blaze in the front, bewilder the coachman, and dazzle and blind the passengers; Wisdom, Prudence, and Virtue, are overset and maimed, or murdered; and, at last, Repentance, like the footman's flambeau lagging behind, lights us to dangers when they are past all remedy.

Sulky. Your name is struck off the firm. I was the adviser.

Harry. You were very kind, Mr. Sulky.
Sulky. Your father is at last determined.
Harry. Ha, ha, ha! Do you think so?
Sulky. You'll find so.

sir? (To MILFORD).

And what brought you here,

Milford. A chaise and four.

Sulky. It might have carried you to a safer place. When do you mean to pay your debts?

Milford. When my father's executor prevails on the Widow Warren to do me justice.

Sulky. And which way am I to prevail?

Milford. And which way am I to pay my debts? Sulky. You might have more modesty than insolently to come and brave one of your principal creditors, after having ruined his son by your evil counsel.

Harry. Ha, ha, ha! Don't believe a word on't, my good grumbler; I ruined myself: I wanted no counsellor.

Milford. My father died immensely rich; I ought

not to starve.

Sulky. You have had five thousand pounds, and are five more in debt.

Milford. Yes, thanks to those who trust boys with thousands.

Sulky. You would do the same now that you think yourself a man.

Milford. (Firmly.) Indeed I would not.

Sulky. Had you been watching the widow at home, instead of galloping after a knot of gamblers and pickpockets, you might perhaps have done yourself more service.

Milford. Which way, sir?

Sulky. The will of your late father is found.
Milford. Found!

Sulky. I have received a letter, from which I learn it was at last discovered, carefully locked up in a private drawer; and that it is now a full month since a gentleman of Montpelier, coming to England, was entrusted with it. But no such gentleman has yet appeared.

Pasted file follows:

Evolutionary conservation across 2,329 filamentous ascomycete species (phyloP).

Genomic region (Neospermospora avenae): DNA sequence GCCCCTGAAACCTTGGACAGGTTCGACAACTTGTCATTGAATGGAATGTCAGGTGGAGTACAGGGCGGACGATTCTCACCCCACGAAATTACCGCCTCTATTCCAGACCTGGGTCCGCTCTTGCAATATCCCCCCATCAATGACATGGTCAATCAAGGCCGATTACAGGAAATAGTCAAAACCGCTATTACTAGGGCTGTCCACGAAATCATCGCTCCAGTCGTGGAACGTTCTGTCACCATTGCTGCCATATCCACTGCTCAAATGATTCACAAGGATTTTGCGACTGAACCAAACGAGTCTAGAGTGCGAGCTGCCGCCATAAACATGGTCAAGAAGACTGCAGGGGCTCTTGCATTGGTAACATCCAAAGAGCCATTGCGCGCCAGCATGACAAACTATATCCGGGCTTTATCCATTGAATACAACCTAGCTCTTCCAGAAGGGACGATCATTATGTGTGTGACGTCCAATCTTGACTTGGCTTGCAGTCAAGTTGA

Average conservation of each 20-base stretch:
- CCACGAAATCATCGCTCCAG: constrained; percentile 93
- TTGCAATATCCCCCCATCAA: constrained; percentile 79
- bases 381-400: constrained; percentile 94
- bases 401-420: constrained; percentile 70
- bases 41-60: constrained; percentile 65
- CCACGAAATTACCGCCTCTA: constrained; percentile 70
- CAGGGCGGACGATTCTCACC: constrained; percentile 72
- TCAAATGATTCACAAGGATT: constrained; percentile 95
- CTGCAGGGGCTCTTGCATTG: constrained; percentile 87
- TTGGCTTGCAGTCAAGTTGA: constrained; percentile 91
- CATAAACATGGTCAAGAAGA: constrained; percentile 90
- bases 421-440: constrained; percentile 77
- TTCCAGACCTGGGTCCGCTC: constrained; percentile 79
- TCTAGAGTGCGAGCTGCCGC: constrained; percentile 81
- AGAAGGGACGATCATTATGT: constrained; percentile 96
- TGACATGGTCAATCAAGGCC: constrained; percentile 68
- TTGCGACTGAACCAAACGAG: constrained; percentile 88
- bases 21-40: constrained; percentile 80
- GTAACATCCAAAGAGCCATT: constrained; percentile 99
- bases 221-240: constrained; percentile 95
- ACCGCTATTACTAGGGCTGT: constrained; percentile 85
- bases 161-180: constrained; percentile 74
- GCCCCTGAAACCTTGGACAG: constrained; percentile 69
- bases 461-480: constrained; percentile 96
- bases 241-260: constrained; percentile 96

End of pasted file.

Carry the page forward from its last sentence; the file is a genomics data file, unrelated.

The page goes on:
Milford. If it should have got into the hands of the widow ?

Sulky. Which I suspect it has. You are a couple of pretty gentlemen. But beware! Misfortune is at your heels. Mr. Dornton vows vengeance on you both, and justly. He has not gone to bed; and, if you have confidence enough to look him in the face, I would have you stay where you are.

Milford. I neither wish to insult, nor be insulted.

[Exit. Sulky. Do you know, sir, your father turned the poor fellow into the street, who compassionately opened the door for you?

Harry. Yes.

Sulky. Very well, sir. Your fame is increasing daily.

Harry. I am glad to hear it.

Sulky. Humph! Then perhaps you have paragraphed yourself?

Harry. Paragraphed? What? Where?

Sulky. In the St. James's Evening.

Harry. Me?

Sulky. Stating the exact amount.

Harry. Of my loss?

Sulky. Yours.

You march through every avenue

to fame, dirty or clean.

Harry. Well said. Be witty when you can; sarcastic you must be, in spite of your teeth. But I like you the better. You are honest. You are my cruet of Cayenne, and a sprinkling of you is excellent.

Sulky. Well, sir, when you know the state of your own affairs, and to what you have reduced the house, you will perhaps be less ready to grin.

Harry. Reduced the house! Ha, ha, ha!

Enter Mr. DORNTON, with a newspaper in his hand.

Dornton. So, sir!

Harry. (Bowing.) I am happy to see you, sir.

Dornton. You are there, after having broken into my house at midnight; and you are here (pointing to the paper) after having ruined me and my house by your unprincipled prodigality. Are you not a scoundrel? Harry. No, sir; I am only a fool.

Sulky. Good night to you, gentlemen. (Going.)

Dornton. Stay where you are, Mr. Sulky. I beg you to stay where you are, and be a witness to my solemn renunciation of him and his vices.

Sulky. I have witnessed it a thousand times.

Dornton. But this is the last. Are you not a scoundrel, I say? (To HARRY.)

Harry. I am your son.